Procedures for examining routine deaths may have led to mistakes
Archive: 04 October 1993
The small mortuary at Barnet General Hospital was, for more than 20 years, one of the busiest in north London. About 500 coroner’s autopsies were performed there annually. For most of the time, Ivan Biddle was the resident technician.
It was a lonely, poorly-paid job. At the most he earnt pounds 11,500. He had been a porter originally and spent the first years in the mortuary without qualifications of any kind. But, unusually, he later acquired diplomas in hygiene and mortuary skills.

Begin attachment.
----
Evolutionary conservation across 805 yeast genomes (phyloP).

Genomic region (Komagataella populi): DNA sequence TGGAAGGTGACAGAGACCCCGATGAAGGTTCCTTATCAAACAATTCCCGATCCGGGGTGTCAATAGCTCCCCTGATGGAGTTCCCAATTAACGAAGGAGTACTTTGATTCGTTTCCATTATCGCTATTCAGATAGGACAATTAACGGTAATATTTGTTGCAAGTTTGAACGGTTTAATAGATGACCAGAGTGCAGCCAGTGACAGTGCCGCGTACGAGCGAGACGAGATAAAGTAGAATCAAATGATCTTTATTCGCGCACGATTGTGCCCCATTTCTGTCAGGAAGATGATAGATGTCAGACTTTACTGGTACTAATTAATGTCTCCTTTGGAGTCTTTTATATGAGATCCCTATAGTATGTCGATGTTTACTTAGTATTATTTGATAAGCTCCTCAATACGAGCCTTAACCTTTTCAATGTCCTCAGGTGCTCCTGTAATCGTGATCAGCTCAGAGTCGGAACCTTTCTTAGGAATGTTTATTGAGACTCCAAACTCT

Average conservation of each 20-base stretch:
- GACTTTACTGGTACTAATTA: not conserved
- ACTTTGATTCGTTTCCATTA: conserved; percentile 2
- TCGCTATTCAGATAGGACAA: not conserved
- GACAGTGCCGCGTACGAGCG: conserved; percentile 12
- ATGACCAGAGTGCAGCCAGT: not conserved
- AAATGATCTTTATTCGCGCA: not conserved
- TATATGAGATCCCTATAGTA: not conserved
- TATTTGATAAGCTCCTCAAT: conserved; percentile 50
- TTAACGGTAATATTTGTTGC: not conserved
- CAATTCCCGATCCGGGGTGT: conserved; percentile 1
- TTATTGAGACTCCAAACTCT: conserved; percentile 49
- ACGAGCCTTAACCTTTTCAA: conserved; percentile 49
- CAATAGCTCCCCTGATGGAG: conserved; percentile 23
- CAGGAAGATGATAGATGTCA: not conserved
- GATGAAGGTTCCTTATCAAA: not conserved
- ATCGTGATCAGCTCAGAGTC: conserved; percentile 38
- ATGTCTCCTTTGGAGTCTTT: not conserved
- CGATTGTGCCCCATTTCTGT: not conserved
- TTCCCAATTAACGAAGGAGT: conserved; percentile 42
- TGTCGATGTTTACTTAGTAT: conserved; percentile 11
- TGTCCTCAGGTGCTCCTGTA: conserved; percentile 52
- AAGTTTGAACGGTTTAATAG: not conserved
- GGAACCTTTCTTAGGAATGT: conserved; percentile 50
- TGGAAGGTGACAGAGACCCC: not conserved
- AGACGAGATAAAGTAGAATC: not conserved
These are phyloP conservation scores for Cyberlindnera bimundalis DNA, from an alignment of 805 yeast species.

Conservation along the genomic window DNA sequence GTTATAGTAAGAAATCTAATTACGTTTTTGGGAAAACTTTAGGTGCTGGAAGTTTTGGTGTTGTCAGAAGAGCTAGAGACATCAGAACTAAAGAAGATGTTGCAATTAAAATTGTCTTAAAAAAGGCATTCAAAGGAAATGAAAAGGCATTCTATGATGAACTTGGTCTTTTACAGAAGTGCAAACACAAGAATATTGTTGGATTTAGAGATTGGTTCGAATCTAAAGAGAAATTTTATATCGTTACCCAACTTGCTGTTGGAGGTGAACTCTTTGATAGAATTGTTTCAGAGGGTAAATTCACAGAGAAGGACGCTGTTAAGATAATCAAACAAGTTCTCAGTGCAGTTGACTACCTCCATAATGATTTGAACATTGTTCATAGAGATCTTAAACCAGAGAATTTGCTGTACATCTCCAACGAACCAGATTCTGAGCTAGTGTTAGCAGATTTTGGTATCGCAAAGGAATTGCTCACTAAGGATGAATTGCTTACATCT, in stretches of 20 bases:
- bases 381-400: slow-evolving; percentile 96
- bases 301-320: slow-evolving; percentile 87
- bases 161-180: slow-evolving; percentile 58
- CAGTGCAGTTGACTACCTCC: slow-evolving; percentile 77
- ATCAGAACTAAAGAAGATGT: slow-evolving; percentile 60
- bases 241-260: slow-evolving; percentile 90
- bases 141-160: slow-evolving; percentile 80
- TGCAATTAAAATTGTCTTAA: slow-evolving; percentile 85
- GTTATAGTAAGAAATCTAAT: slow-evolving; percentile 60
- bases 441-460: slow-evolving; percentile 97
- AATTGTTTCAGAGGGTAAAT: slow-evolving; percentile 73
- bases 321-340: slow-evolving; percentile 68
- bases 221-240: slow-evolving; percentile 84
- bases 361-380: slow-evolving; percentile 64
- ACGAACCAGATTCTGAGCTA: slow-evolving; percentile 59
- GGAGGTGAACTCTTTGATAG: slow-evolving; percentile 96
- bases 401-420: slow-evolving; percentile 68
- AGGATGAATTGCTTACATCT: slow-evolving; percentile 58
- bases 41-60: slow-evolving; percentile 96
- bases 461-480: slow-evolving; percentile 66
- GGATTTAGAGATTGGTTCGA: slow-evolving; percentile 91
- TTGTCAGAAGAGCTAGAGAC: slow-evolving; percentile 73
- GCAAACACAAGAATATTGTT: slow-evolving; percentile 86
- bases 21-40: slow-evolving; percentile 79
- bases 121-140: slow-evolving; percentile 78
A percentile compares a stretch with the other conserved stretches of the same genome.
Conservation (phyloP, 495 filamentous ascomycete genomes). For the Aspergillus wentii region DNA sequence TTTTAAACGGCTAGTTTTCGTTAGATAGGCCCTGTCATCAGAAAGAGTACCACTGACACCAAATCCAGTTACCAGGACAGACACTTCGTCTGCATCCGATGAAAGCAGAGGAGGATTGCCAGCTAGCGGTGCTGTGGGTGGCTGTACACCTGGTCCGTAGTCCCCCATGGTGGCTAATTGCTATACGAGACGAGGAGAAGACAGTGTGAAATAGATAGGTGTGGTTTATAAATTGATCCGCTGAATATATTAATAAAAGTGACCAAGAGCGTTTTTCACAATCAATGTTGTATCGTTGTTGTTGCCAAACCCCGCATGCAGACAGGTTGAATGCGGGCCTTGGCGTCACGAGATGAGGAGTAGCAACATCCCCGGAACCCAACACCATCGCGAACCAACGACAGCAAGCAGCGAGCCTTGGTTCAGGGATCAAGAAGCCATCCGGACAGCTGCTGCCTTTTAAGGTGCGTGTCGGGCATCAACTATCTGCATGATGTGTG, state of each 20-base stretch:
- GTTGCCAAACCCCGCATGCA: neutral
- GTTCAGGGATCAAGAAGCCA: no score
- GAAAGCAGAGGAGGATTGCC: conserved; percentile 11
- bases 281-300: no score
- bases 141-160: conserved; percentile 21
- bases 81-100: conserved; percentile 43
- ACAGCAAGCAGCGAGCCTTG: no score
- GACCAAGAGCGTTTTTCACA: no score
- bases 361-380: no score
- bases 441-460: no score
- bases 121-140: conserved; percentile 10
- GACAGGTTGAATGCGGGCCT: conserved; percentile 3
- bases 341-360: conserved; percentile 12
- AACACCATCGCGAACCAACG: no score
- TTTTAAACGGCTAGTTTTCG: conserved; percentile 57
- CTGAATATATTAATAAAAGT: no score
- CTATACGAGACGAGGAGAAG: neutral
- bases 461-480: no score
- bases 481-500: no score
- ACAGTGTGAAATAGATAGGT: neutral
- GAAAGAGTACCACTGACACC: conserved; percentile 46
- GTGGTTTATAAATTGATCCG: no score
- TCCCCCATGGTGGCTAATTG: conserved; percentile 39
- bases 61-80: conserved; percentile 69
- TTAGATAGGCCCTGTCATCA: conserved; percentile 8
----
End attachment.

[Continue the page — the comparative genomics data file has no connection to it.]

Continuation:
Many other mortuary workers had only a primary education and some had trouble reading; most were like him, former hospital porters, or night watchmen. When Mr Biddle went on holiday, one of the Barnet porters stood in for him – in some cases opening up bodies.
Mr Biddle’s main business was with the coroner. Most of the cases were routine: road accidents and suicides. In murder cases a Home Office pathologist would supervise. This was the legal procedure: the pathologist present from start to finish.